Posts Tagged ‘Phoenix lander’

The Final Sols of the Phoenix Lander

Thursday, October 9th, 2008 by Evan Finnes

After two mission extensions, the Phoenix Lander has been on the Martian surface for five months. But with an approaching winter, the Lander is already beginning to lose power, as it must now sit in five hours of freezing darkness each day. The rover will slowly lose power until the end of October when it will no longer be able to use its robotic arm. Even though its days are numbered the Phoenix Lander is still making discoveries.

For the first time in Martian history, Phoenix observed Martian snowfall. The snow observed at an altitude of about 4km above the Lander, and it appears to have vaporized before reaching the surface. The Lander has also discovered several minerals that, on Earth, would typically form in the presence of water.

Potentially, the most exciting mineral discovered is Calcium Carbonate, (CaCO3). Calcium Carbonate is the main component of chalk, which forms in deep marine conditions from the gradual accumulation of calcite plates called coccoliths, which are shed from microorganisms called cocolithosphores. The discovery was made by the combined data of two instruments onboard the Phoenix Lander. The Thermal and Evolved Gas Analyzer,(TEGA), discovered that Carbon Dioxide was released from soil samples when exposed to high temperatures. The temperature at which the CO2 was released is a temperature which is known to breakdown CaCO3 into CO2. The Microscopy, Electrochemistry and Conductivity Analyzer, (MECA), found concentration of (Ca) in the soil; this confirms the presence of CaCO3 in the soil. The presence of Calcium Carbonate does not immediately imply that chalk or microorganisms have been discovered, future tests will have to be done to determine if the CaCO3 was formed due to ancient marine life.

Both MECA and TEGA discovered have smooth-faced layered particles which resemble clay. Clay minerals have a crystal structure which allows them to store water between Silicon and Oxygen Bonds. These bonds are relatively weak, this allows the bonds to expand and contrast depending on the water content of the environment they are in. These weak bonds also break easily along the bonding planes which give them the smooth and layered surfaces which were observed by the Lander.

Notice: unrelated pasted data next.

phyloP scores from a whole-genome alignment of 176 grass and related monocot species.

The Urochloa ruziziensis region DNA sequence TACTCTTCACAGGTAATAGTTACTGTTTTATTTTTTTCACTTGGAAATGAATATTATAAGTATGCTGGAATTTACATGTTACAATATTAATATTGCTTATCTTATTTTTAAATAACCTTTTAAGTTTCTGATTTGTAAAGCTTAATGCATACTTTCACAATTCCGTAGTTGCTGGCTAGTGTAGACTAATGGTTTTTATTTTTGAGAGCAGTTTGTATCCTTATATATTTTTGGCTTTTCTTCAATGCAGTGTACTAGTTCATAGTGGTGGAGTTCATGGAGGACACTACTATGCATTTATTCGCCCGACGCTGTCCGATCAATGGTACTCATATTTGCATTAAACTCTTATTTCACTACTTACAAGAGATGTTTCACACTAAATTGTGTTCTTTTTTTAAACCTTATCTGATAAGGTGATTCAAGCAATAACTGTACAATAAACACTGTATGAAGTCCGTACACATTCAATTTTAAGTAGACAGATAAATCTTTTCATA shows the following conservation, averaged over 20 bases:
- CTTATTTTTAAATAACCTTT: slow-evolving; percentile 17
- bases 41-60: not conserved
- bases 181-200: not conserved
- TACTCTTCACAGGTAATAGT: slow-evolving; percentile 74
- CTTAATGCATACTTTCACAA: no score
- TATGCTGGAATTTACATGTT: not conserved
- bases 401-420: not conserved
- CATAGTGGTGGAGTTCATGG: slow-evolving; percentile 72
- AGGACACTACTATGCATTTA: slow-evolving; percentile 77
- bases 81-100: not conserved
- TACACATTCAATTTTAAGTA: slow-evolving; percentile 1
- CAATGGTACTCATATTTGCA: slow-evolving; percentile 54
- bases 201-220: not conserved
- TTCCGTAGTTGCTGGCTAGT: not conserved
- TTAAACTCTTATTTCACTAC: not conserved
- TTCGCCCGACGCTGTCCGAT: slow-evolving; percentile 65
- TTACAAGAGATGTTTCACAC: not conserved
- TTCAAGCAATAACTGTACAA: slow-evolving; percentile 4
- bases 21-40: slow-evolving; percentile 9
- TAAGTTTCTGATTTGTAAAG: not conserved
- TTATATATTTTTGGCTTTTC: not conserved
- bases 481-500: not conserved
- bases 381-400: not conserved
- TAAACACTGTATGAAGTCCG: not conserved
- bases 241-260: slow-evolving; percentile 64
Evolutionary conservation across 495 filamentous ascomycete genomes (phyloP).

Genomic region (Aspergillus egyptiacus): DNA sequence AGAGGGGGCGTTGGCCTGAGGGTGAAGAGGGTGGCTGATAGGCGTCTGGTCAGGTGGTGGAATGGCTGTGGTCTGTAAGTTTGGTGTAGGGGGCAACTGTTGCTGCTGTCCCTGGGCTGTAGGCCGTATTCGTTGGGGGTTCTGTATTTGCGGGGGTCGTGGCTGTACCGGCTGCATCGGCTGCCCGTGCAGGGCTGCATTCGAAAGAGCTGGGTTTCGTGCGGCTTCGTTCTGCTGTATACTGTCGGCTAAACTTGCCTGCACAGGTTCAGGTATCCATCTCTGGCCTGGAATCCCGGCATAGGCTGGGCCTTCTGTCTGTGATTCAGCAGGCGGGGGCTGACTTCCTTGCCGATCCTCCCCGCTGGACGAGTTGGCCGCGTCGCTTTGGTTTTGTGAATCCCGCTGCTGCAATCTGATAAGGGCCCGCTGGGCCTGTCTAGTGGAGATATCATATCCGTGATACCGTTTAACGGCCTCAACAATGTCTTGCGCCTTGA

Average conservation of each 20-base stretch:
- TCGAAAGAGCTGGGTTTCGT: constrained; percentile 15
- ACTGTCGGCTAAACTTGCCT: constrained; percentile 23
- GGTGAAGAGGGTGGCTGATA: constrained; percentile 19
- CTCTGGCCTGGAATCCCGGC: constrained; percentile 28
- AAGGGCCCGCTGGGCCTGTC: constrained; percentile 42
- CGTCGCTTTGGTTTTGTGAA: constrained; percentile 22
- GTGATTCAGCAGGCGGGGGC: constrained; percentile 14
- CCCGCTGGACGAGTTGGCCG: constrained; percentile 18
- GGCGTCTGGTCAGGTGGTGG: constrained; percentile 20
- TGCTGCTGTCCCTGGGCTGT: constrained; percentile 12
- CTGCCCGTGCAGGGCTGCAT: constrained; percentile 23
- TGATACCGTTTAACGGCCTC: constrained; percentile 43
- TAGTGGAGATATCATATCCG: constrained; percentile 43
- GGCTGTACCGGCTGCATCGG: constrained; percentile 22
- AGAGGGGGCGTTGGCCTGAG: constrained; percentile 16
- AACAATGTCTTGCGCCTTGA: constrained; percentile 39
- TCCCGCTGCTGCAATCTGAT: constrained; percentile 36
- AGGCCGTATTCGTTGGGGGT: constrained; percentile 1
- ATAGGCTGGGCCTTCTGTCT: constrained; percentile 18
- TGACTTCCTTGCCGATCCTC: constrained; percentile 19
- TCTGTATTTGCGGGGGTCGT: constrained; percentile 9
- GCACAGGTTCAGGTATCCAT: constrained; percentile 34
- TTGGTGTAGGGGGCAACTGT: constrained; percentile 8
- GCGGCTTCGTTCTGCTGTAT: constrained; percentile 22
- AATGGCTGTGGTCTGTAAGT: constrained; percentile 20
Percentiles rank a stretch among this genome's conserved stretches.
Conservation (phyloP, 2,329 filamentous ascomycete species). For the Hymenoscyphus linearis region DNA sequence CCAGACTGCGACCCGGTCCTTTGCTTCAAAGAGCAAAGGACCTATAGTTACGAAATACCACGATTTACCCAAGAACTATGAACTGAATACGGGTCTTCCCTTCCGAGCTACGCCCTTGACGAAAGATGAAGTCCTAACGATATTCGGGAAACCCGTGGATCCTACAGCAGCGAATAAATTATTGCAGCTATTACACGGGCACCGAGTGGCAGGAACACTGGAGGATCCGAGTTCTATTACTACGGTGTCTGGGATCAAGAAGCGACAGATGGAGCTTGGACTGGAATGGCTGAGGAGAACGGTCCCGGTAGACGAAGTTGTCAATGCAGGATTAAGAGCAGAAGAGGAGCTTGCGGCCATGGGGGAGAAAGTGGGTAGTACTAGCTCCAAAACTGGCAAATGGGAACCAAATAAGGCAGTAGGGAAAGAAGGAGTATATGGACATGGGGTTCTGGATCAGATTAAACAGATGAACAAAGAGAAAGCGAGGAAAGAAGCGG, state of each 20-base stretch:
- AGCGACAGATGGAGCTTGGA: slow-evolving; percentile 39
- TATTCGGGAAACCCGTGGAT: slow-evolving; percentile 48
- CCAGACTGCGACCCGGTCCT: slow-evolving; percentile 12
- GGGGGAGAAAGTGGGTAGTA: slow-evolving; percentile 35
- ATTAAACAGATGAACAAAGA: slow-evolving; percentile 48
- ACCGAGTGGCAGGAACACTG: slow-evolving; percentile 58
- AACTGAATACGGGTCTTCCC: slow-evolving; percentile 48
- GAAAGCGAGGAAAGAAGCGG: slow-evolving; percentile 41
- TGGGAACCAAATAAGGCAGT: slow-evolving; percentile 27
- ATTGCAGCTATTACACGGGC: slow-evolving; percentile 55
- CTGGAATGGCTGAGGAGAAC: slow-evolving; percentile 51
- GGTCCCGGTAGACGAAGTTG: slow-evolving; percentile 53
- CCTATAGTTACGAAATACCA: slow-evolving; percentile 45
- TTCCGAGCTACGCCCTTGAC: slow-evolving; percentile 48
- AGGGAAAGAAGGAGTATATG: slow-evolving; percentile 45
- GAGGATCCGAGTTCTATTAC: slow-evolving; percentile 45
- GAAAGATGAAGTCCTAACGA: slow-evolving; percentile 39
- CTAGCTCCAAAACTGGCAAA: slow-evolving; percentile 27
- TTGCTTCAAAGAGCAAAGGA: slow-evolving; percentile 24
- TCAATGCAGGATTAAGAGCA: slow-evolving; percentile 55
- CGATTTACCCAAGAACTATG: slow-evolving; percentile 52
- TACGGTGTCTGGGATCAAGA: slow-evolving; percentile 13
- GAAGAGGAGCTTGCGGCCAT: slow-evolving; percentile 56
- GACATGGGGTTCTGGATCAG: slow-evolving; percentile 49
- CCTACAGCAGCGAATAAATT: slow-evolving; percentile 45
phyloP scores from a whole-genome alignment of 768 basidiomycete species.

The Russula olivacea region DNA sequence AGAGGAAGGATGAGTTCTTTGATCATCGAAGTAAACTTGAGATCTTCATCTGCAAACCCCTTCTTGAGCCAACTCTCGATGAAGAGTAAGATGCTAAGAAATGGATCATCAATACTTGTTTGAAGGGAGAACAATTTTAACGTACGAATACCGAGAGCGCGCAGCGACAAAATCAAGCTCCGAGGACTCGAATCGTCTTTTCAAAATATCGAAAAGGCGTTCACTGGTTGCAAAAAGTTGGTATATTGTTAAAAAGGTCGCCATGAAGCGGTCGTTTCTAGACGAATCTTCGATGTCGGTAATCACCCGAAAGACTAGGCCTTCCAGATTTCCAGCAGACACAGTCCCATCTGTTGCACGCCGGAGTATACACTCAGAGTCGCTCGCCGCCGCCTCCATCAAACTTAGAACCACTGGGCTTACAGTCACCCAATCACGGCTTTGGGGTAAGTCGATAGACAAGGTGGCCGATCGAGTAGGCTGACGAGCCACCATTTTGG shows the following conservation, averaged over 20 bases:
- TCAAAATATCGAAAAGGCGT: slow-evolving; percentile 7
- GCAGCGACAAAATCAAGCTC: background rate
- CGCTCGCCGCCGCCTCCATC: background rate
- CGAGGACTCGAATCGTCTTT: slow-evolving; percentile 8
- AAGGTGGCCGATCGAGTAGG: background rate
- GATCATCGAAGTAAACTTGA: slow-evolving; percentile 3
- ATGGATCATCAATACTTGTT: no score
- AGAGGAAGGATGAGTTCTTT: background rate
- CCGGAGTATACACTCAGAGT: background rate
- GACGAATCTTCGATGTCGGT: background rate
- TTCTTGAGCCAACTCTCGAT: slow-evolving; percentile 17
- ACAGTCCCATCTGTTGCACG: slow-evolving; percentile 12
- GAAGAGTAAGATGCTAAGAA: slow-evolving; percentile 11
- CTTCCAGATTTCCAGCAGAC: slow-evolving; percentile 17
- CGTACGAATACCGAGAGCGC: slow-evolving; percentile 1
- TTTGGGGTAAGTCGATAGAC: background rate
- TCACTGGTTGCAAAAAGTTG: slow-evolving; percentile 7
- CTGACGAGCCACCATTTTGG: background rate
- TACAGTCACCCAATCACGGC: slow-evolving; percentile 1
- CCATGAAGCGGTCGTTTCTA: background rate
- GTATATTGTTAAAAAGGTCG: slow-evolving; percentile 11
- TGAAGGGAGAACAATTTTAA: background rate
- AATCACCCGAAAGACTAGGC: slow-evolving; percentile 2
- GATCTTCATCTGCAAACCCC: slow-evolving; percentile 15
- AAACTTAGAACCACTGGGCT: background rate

Currently, Phoenix is beginning to analyze the soil found in a region called “Galloping Hessian”. This area is being explored because of its high concentration of salts. On Earth Salts are also commonly found in dried up sea beds. As the darkness and the cold settles in over the Lander its days of discovery are nearing an end. Because of the extreme conditions of the Martian winter, which loom in the Landers very near future, scientists do not think that they will be able to resurrect it when spring finally returns.

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Exploring Mars

Wednesday, August 20th, 2008 by Evan Finnes

The most historically observed planet in the solar system, Mars, has been the subject of astronomy since at least 400 B.C. when the Babylonians began making sophisticated predictions of the heavens. Since 1960 there have been 38 attempted missions to Mars, with only 19 successes. This 50% success rate has become known has the Mars Curse.

Perhaps the Mars Curse has been lifted because recent missions have been more successful including 6 of 7 Martian Landers. Included in this figure is Spirit and Opportunity which were launched in June 2003 and designed to last 90 Sols. The Rovers have far surpassed this expectation, with Spirit on Sol 1647, and Opportunity on Sol 1626. The rovers have made several important discoveries, including a patch of nearly pure Silica, which could be a promising place to look for signs of past microbial life. On Earth similar patches of Silica are formed from hot-springs and fumaroles which are both full of microbial life. Also currently on the Martian surface is the Phoenix Lander which has made it share of important discoveries, including: water, clay and several different salts. Water has previously been detected on the Martian surface but this is the first time it has been detected using a direct chemical analysis of the soil.

As knowledge is built, more questions arise, and future missions are being designed to answer such questions. Future mission include the international Mars Science Laboratory which is slated to launch this fall. This Rover will be equipped to determine if organic compounds are present in the soil, and to determine what geological processes may have formed samples of rock. Other future missions may include UAV scout missions, Mars Sample Return, an Astrobiology Field Laboratory, and eventually it will be necessary to send manned missions to Mars.

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